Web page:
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Major General Frederick C. Blesse is the deputy inspector general of the U.S. Air Force. The inspector general provides the secretary of the Air Force and the chief of staff an evaluation, through inspections, of the effectiveness of U.S. Air Force units, and monitors worldwide safety policies and programs in the interest of accident prevention. He also directs the U.S. Air Force counterintelligence program and is responsible for security policy and criminal investigation within the Air Force.

General Blesse was born in Colon, Panama Canal Zone in 1921. His father was a brigadier general in the Medical Corps of the U.S. Army, retiring in 1953. General Blesse graduated from American High School, Manila, the Philippine Islands in April 1939. He graduated from the U.S. Military Academy, West Point, N.Y., in June 1945 with a commission as second lieutenant, and a rating as a pilot in the U.S. Army Air Corps.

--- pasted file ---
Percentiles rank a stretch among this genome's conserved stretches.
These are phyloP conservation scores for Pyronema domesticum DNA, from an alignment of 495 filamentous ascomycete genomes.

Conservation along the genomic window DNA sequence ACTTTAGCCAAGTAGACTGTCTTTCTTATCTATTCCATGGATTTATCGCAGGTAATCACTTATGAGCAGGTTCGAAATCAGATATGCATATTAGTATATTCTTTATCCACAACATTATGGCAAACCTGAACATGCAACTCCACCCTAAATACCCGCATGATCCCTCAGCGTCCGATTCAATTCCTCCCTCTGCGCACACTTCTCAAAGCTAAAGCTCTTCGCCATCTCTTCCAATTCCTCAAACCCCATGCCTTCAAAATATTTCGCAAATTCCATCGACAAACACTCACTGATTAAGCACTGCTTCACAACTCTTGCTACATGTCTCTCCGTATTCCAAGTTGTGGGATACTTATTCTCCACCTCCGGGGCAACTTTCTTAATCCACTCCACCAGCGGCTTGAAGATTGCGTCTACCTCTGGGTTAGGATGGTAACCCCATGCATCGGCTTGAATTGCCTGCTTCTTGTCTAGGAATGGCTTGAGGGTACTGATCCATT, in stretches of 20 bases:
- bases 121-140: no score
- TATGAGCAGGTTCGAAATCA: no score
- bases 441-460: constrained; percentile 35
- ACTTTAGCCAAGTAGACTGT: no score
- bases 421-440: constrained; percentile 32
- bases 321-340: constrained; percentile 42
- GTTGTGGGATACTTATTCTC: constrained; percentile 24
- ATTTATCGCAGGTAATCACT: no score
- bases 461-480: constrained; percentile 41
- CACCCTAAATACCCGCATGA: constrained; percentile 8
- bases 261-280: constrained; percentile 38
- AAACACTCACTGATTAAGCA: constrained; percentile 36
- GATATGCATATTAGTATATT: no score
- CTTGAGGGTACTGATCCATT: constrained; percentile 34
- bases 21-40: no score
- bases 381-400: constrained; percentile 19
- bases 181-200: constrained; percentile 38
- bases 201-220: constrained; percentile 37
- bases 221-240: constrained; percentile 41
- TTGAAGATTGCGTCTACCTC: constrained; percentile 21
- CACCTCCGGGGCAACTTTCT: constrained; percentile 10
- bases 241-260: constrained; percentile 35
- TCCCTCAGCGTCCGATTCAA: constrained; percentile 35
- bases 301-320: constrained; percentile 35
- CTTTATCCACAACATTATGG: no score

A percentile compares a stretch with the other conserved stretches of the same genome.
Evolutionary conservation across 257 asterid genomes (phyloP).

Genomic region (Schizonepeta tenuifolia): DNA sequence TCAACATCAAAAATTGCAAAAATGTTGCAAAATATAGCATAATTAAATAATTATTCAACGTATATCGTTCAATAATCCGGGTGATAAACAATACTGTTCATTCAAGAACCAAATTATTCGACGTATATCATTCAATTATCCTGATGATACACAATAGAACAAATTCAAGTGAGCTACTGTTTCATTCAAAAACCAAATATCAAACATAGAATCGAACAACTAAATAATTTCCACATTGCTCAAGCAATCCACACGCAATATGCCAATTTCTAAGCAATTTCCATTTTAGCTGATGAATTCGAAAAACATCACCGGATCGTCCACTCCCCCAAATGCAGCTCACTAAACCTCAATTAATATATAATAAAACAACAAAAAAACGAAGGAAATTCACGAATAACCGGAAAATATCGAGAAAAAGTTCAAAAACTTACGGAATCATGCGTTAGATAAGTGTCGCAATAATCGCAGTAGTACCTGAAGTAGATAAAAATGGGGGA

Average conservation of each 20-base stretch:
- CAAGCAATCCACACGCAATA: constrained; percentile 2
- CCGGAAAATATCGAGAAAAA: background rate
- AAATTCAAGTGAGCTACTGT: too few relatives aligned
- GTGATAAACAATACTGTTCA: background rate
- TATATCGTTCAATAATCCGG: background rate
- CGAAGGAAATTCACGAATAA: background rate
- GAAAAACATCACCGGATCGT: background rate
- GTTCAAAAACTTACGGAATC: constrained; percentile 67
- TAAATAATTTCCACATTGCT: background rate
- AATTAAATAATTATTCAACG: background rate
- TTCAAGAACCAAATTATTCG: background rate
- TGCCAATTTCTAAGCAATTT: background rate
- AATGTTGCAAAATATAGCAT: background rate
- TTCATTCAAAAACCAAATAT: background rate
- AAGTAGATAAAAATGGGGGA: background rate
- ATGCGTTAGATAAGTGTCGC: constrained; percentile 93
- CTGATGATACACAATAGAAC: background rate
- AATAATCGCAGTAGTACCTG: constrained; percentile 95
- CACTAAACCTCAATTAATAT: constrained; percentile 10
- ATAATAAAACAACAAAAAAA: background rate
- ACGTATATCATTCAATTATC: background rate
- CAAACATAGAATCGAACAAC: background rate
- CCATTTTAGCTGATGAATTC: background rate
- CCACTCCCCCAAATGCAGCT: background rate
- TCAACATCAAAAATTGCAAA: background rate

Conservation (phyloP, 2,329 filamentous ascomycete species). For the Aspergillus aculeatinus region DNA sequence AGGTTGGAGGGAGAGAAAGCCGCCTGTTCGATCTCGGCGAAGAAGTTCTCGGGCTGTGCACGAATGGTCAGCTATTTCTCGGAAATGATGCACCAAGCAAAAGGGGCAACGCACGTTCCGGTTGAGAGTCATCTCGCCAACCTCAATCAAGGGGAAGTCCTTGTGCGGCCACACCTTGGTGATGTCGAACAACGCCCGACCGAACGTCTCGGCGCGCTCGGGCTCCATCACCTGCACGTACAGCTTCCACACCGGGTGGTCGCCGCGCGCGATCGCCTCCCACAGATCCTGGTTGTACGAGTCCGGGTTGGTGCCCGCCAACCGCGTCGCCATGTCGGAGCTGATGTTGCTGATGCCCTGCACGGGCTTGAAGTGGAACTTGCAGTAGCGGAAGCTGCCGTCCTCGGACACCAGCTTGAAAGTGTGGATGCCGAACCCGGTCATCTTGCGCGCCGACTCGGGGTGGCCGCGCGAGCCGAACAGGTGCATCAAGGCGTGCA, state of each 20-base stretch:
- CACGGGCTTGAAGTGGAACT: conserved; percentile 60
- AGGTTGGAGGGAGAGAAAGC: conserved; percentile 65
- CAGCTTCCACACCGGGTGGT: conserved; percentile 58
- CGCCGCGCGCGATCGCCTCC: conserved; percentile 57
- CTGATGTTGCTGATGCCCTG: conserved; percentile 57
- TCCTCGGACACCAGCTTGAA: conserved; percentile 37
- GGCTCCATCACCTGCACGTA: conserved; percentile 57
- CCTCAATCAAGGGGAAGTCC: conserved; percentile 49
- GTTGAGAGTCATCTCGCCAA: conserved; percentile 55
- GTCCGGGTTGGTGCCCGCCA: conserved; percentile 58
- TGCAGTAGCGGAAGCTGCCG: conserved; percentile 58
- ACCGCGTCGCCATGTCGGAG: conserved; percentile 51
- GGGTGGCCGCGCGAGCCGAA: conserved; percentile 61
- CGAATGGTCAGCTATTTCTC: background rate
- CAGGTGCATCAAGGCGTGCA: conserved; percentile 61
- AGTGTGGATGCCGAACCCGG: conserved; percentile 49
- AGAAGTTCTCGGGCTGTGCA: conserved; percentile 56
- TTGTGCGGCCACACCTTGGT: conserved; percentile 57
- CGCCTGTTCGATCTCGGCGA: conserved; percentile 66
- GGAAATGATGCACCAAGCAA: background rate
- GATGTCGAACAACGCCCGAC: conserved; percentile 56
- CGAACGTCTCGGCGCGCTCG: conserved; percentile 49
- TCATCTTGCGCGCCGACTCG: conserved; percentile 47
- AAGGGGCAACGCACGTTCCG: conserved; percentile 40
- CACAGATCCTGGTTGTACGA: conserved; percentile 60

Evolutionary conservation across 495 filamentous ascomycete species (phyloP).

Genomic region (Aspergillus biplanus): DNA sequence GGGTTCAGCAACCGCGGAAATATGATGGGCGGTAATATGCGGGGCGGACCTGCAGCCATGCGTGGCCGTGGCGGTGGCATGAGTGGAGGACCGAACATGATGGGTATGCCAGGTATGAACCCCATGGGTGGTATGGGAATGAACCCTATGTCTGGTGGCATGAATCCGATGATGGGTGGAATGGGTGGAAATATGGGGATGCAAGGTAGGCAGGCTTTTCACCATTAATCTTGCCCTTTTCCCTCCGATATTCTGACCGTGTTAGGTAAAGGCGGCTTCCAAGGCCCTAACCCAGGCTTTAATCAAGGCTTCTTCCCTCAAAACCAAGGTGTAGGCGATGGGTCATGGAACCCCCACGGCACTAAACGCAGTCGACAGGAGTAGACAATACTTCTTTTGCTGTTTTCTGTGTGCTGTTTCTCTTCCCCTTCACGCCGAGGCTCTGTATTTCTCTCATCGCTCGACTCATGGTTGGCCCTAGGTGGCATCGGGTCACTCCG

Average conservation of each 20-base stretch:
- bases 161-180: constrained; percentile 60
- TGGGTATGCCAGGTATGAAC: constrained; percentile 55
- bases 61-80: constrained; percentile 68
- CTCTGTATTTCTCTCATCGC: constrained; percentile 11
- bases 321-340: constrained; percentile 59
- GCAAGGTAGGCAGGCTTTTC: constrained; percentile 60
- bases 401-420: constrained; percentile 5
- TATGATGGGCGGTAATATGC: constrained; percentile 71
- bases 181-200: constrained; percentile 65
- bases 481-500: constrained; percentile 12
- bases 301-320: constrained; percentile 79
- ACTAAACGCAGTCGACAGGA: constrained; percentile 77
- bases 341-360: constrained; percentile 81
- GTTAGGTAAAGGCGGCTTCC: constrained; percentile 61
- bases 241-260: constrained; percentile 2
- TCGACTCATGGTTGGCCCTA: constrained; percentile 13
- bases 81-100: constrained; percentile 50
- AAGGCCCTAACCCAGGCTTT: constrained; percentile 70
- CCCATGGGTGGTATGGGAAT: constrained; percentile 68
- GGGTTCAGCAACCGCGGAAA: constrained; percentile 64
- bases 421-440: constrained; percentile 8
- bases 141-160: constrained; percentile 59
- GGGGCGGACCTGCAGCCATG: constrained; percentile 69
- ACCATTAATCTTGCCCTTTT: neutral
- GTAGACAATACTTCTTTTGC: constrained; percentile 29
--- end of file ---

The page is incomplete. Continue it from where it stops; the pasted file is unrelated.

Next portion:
For the next three years General Blesse was stationed in the United States and then on Okinawa and flew P-40, P-51, P-47 and F-80 aircraft. In March 1949 he went to Selfridge Air Force Base, Mich., as a jet fighter pilot. During the Korean War, he flew two volunteer combat tours, November 1950-May 1951 and April 1952-October 1952, completing 67 missions in F-51 aircraft, 35 missions in F-80 aircraft, and 121 missions in F-86 aircraft. During his second combat tour, he was officially credited with destroying nine Mig-15s and one LA-9 aircraft; probably destroying one additional Mig-15 and damaging three other Mig-15s. He was the U.S. Air Force leading jet ace when he returned to the United States in October 1952.

In December 1952 General Blesse went to Nellis Air Force Base, Nev., where he served as a jet fighter gunnery instructor, squadron operations officer and squadron commander. He was a member of the Air Training Command Fighter Gunnery Team in 1954 and 1955. Both years this team won the Air Force Worldwide Fighter Gunnery Championship. During the 1955 gunnery meet, General Blesse, flying an F-86F aircraft, won all six trophies offered for individual performance, a feat that has never been equaled.